Article

Clement A. Miller

(b Göttingen, c1518; d Brunswick, Nov 29, 1567). German Kantor and music theorist. He was a Kantor at the school attached to St Martin, Brunswick, from 1551 to 1567. In 1566 he published a treatise entitled Musicae practicae sive artis canendi elementa (4/1596) in which he made use of several principles advocated by leading theorists of the time. Following Sebald Heyden (De arte canendi, Nuremberg, 1540) Roggius advocated reducing the three hexachords to two, one employing B♮ and the other B♭. He also simplified the rules for mutation. From Glarean (Dodecachordon, Basle, 1547) he took the theory of 12 modes. In his section on mensural music he introduced several polyphonic compositions, including Ludwig Senfl's six-voice canon Laudate Dominum and Johannes Heugel's Veni Creator for three voices. Part of the appeal of the treatise was its question-and-answer format, a procedure popular since medieval times. (...

Article

Walter Blankenburg

(b Hersbruck, nr Nuremberg, 5/Dec 6, 1528; d Leipzig, May 12, 1592). German theologian. He attended the Gymnasium in Nuremberg, and as early as 1540 became organist in the castle chapel. As a student in Wittenberg from 1549 he lived in the house of Philipp Melanchthon. In 1558 he second preacher in the Dresden court, but through his involvement in religious quarrels between Lutherans and Philippists (the supporters of Melanchthon), was dismissed in 1564. He obtained an appointment as a professor at Jena in 1565, but was again dismissed after only two years. A move to Leipzig followed, where he taught at the university, became a minister at the Thomaskirche, and was later city superintendent. Except for a period of two years between 1572 and 1574 when he was granted leave of absence to supervise the reform of the church in Brunswick and Oldenburg, he remained active in Leipzig until ...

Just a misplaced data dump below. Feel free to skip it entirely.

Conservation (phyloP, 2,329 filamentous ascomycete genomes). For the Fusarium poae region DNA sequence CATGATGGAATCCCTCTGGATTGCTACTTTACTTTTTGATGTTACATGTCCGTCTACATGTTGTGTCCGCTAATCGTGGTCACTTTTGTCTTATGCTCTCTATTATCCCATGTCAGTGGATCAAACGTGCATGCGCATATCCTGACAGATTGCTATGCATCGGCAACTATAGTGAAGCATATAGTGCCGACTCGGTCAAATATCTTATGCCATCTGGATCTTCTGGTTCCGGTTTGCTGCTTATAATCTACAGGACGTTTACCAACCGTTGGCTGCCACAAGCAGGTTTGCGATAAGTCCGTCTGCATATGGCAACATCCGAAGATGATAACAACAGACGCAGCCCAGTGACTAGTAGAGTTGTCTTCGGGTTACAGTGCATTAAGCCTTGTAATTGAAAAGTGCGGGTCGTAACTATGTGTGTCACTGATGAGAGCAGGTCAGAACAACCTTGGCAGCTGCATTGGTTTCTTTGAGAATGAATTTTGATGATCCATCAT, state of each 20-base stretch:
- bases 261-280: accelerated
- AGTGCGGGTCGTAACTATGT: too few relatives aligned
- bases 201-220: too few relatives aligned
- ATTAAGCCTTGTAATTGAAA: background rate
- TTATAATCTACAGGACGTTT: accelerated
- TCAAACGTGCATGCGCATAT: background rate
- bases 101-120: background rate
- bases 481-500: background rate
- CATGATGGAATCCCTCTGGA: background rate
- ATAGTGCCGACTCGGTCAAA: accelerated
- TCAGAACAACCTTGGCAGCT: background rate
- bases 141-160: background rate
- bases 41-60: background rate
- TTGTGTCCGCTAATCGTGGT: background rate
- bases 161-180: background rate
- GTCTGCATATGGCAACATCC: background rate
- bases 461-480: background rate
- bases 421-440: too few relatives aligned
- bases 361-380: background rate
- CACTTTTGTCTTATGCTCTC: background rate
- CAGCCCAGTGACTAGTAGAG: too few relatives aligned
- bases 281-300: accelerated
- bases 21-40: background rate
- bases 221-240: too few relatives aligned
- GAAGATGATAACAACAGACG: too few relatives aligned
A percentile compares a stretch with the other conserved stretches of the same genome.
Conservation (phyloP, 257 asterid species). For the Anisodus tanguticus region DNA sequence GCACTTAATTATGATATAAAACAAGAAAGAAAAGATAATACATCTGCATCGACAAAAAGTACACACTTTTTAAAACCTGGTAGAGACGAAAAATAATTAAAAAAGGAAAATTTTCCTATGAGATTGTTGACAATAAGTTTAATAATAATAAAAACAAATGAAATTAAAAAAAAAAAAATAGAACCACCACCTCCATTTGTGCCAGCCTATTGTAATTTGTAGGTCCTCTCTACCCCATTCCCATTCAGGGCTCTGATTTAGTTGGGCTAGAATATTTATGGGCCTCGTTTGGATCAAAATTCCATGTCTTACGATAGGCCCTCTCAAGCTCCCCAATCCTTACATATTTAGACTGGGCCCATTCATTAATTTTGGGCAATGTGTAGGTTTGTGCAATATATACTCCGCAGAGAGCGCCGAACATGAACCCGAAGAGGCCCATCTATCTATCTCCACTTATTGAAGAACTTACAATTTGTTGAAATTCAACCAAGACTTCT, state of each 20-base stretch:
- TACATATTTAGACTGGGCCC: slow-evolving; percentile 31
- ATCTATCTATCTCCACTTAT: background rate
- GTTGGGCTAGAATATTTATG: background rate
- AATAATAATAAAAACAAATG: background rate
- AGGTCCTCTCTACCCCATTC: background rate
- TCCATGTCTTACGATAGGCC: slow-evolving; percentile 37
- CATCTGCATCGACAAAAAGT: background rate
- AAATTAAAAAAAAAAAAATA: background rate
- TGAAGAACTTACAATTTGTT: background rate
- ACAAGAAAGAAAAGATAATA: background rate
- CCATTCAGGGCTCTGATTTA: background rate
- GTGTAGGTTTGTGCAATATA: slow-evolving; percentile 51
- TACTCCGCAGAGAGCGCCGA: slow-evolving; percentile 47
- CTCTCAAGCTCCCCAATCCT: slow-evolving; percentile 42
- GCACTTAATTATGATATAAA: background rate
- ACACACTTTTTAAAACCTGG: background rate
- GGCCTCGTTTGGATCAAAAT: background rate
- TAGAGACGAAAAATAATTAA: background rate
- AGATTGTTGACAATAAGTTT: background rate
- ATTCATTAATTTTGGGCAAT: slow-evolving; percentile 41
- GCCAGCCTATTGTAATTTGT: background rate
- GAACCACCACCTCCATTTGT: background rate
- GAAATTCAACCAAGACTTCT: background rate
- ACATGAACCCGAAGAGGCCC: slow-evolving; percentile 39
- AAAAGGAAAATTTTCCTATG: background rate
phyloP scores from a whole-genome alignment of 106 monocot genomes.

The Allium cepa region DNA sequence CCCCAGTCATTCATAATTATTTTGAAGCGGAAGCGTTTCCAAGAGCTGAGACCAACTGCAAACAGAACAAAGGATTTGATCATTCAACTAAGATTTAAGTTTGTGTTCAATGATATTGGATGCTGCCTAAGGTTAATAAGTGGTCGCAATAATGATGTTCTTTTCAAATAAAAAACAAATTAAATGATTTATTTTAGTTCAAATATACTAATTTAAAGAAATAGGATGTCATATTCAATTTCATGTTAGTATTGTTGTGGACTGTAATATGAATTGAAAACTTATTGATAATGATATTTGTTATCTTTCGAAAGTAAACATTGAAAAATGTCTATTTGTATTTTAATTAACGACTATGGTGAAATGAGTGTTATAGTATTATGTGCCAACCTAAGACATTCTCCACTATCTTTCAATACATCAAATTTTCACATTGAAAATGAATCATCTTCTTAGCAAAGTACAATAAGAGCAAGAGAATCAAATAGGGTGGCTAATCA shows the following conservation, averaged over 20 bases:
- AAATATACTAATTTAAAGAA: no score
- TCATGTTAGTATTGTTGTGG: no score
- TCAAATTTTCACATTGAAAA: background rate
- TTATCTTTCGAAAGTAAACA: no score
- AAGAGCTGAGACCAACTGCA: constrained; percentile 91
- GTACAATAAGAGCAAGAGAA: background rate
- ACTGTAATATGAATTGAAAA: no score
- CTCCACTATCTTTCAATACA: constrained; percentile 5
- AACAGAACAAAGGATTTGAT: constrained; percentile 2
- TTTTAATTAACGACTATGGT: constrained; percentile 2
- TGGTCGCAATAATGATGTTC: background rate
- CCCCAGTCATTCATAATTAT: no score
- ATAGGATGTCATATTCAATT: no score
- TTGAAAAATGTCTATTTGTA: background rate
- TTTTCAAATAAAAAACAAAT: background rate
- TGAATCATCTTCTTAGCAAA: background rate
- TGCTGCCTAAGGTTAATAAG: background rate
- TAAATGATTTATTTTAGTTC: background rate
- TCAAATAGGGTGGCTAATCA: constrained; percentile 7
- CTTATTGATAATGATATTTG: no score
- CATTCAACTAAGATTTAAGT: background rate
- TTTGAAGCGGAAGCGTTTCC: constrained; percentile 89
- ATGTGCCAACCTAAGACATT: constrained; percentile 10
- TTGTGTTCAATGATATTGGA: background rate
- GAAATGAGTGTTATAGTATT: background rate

Article

Dragotin Cvetko

revised by Clytus Gottwald

(b Rašica, nr Turjak, June 9, 1508; d Derendingen, June 28, 1587). Slovenian theologian. He studied theology in Trieste (where he was a singer in Bishop Bonomo’s chapel) and in Vienna. A Catholic priest in several places in Slovenia, he became a supporter of the Reformation and in 1548 had to flee to Nuremberg. He preached at Rothenburg ob der Tauber, officially joining the Protestant sect, and was later pastor in Kempten and Urach. In 1561 he returned to Slovenia and became a member of the Reformation movement there. He became superintendent in Ljubljana but was again forced into exile in 1565, at first in Tübingen, and in 1566 in Lauffen and Derendingen, where he stayed until his death. His funeral sermon was given by Jakob Andreä, chancellor of Tübingen University.

Trubar was notable chiefly as the leader of the Reformation in Slovenia, where he strongly emphasized the importance of music in Protestant schools and churches. He is also noteworthy for having arranged and edited the first Slovenian hymnbook, ...

Article

(b ?Leipzig, Sept 29, 1526; d Torgau, March 10, 1606). German theorist, editor and Kantor . In 1544 he matriculated at Wittenberg University where he was a pupil and supporter of Coclico; he also held a post in the cathedral Kantorei there, serving under Johann Walter (i). In 1549 on the recommendation of Melanchthon he was appointed Kantor in Meissen, succeeding Johann Reusch. Later the same year he left to take up a similar post in Torgau as successor to Johann Walter (i); he retired from this post in 1604.

Vogt’s most important work is the Definitio, divisio musices, et eius subdivisio (Basle, 1557); it is thought to have been reprinted twice in 1575 under different titles: Stoicheoisis harmonica and Systemata seu scala harmonica. Printed on a large sheet and folded at the centre, this presents in schematic form a classification of the whole field of music, together with humanistic poems by Coler, Diaconus, Fabricius, Melanchthon and Siberus, diagrams representing the mathematical ratios of the musical intervals, two short two-part canons and pictorial representations of legendary figures important in music (e.g. Tubal, Pythagoras, Orpheus), each of which is accompanied by two lines of Latin verse (distichs)....